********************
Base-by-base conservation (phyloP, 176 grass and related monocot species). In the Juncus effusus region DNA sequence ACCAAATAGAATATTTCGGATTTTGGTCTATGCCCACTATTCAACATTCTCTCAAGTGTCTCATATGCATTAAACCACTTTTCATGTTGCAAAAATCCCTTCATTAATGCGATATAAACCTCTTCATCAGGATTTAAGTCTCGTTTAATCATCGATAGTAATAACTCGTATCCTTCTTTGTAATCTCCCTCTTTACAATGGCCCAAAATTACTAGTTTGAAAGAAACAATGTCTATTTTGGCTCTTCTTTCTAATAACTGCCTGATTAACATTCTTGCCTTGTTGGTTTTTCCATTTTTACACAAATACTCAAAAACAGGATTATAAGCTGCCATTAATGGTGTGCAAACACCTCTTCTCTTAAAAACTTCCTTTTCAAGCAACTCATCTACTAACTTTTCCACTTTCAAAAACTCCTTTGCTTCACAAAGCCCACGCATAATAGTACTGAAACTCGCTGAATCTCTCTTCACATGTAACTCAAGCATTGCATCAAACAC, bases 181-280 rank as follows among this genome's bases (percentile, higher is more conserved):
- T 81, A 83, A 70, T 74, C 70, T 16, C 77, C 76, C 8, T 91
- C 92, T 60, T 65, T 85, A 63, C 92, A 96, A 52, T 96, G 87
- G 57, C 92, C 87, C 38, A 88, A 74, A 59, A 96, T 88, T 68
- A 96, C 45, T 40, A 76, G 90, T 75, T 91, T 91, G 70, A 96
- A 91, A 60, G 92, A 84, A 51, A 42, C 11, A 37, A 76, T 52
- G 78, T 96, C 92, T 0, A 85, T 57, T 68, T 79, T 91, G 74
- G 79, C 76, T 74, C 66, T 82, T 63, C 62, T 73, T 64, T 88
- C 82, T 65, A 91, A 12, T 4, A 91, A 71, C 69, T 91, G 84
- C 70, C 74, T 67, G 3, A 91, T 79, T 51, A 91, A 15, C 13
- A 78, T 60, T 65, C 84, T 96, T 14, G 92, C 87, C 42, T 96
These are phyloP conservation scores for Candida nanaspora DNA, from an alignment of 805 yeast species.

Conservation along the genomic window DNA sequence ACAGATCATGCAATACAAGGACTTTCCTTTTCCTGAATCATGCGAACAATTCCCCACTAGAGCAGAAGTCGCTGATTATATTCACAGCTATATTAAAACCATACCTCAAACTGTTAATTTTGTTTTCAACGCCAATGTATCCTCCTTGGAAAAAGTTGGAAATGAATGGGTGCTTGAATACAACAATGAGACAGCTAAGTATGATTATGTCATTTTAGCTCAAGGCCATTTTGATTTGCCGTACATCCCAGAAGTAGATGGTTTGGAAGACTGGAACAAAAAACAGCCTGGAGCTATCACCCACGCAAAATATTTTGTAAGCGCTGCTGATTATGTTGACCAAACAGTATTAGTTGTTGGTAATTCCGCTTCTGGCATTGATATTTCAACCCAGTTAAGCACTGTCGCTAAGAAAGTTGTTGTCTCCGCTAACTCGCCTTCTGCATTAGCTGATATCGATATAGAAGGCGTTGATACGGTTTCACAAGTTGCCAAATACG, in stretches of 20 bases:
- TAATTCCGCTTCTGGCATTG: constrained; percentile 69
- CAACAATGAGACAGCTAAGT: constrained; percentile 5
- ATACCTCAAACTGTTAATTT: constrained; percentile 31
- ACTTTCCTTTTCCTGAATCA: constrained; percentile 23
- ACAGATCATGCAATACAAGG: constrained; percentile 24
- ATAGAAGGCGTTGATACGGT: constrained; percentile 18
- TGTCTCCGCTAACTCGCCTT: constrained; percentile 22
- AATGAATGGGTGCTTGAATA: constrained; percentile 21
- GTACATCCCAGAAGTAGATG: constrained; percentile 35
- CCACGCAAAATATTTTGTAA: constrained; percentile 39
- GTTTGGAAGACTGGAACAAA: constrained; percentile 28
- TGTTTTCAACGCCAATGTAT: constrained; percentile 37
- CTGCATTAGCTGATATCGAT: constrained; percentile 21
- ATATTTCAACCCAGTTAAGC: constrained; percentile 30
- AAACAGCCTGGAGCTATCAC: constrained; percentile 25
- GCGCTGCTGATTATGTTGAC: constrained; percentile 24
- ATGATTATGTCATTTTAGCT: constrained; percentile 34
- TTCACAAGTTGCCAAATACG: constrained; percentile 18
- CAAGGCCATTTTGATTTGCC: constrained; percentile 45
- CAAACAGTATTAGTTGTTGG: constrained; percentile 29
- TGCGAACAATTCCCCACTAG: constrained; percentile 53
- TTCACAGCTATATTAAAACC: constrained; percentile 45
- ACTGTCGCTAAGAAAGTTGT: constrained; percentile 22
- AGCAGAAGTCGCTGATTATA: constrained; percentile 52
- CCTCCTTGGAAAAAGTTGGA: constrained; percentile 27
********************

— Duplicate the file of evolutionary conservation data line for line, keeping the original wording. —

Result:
Base-by-base conservation (phyloP, 176 grass and related monocot species). In the Juncus effusus region DNA sequence ACCAAATAGAATATTTCGGATTTTGGTCTATGCCCACTATTCAACATTCTCTCAAGTGTCTCATATGCATTAAACCACTTTTCATGTTGCAAAAATCCCTTCATTAATGCGATATAAACCTCTTCATCAGGATTTAAGTCTCGTTTAATCATCGATAGTAATAACTCGTATCCTTCTTTGTAATCTCCCTCTTTACAATGGCCCAAAATTACTAGTTTGAAAGAAACAATGTCTATTTTGGCTCTTCTTTCTAATAACTGCCTGATTAACATTCTTGCCTTGTTGGTTTTTCCATTTTTACACAAATACTCAAAAACAGGATTATAAGCTGCCATTAATGGTGTGCAAACACCTCTTCTCTTAAAAACTTCCTTTTCAAGCAACTCATCTACTAACTTTTCCACTTTCAAAAACTCCTTTGCTTCACAAAGCCCACGCATAATAGTACTGAAACTCGCTGAATCTCTCTTCACATGTAACTCAAGCATTGCATCAAACAC, bases 181-280 rank as follows among this genome's bases (percentile, higher is more conserved):
- T 81, A 83, A 70, T 74, C 70, T 16, C 77, C 76, C 8, T 91
- C 92, T 60, T 65, T 85, A 63, C 92, A 96, A 52, T 96, G 87
- G 57, C 92, C 87, C 38, A 88, A 74, A 59, A 96, T 88, T 68
- A 96, C 45, T 40, A 76, G 90, T 75, T 91, T 91, G 70, A 96
- A 91, A 60, G 92, A 84, A 51, A 42, C 11, A 37, A 76, T 52
- G 78, T 96, C 92, T 0, A 85, T 57, T 68, T 79, T 91, G 74
- G 79, C 76, T 74, C 66, T 82, T 63, C 62, T 73, T 64, T 88
- C 82, T 65, A 91, A 12, T 4, A 91, A 71, C 69, T 91, G 84
- C 70, C 74, T 67, G 3, A 91, T 79, T 51, A 91, A 15, C 13
- A 78, T 60, T 65, C 84, T 96, T 14, G 92, C 87, C 42, T 96
These are phyloP conservation scores for Candida nanaspora DNA, from an alignment of 805 yeast species.

Conservation along the genomic window DNA sequence ACAGATCATGCAATACAAGGACTTTCCTTTTCCTGAATCATGCGAACAATTCCCCACTAGAGCAGAAGTCGCTGATTATATTCACAGCTATATTAAAACCATACCTCAAACTGTTAATTTTGTTTTCAACGCCAATGTATCCTCCTTGGAAAAAGTTGGAAATGAATGGGTGCTTGAATACAACAATGAGACAGCTAAGTATGATTATGTCATTTTAGCTCAAGGCCATTTTGATTTGCCGTACATCCCAGAAGTAGATGGTTTGGAAGACTGGAACAAAAAACAGCCTGGAGCTATCACCCACGCAAAATATTTTGTAAGCGCTGCTGATTATGTTGACCAAACAGTATTAGTTGTTGGTAATTCCGCTTCTGGCATTGATATTTCAACCCAGTTAAGCACTGTCGCTAAGAAAGTTGTTGTCTCCGCTAACTCGCCTTCTGCATTAGCTGATATCGATATAGAAGGCGTTGATACGGTTTCACAAGTTGCCAAATACG, in stretches of 20 bases:
- TAATTCCGCTTCTGGCATTG: constrained; percentile 69
- CAACAATGAGACAGCTAAGT: constrained; percentile 5
- ATACCTCAAACTGTTAATTT: constrained; percentile 31
- ACTTTCCTTTTCCTGAATCA: constrained; percentile 23
- ACAGATCATGCAATACAAGG: constrained; percentile 24
- ATAGAAGGCGTTGATACGGT: constrained; percentile 18
- TGTCTCCGCTAACTCGCCTT: constrained; percentile 22
- AATGAATGGGTGCTTGAATA: constrained; percentile 21
- GTACATCCCAGAAGTAGATG: constrained; percentile 35
- CCACGCAAAATATTTTGTAA: constrained; percentile 39
- GTTTGGAAGACTGGAACAAA: constrained; percentile 28
- TGTTTTCAACGCCAATGTAT: constrained; percentile 37
- CTGCATTAGCTGATATCGAT: constrained; percentile 21
- ATATTTCAACCCAGTTAAGC: constrained; percentile 30
- AAACAGCCTGGAGCTATCAC: constrained; percentile 25
- GCGCTGCTGATTATGTTGAC: constrained; percentile 24
- ATGATTATGTCATTTTAGCT: constrained; percentile 34
- TTCACAAGTTGCCAAATACG: constrained; percentile 18
- CAAGGCCATTTTGATTTGCC: constrained; percentile 45
- CAAACAGTATTAGTTGTTGG: constrained; percentile 29
- TGCGAACAATTCCCCACTAG: constrained; percentile 53
- TTCACAGCTATATTAAAACC: constrained; percentile 45
- ACTGTCGCTAAGAAAGTTGT: constrained; percentile 22
- AGCAGAAGTCGCTGATTATA: constrained; percentile 52
- CCTCCTTGGAAAAAGTTGGA: constrained; percentile 27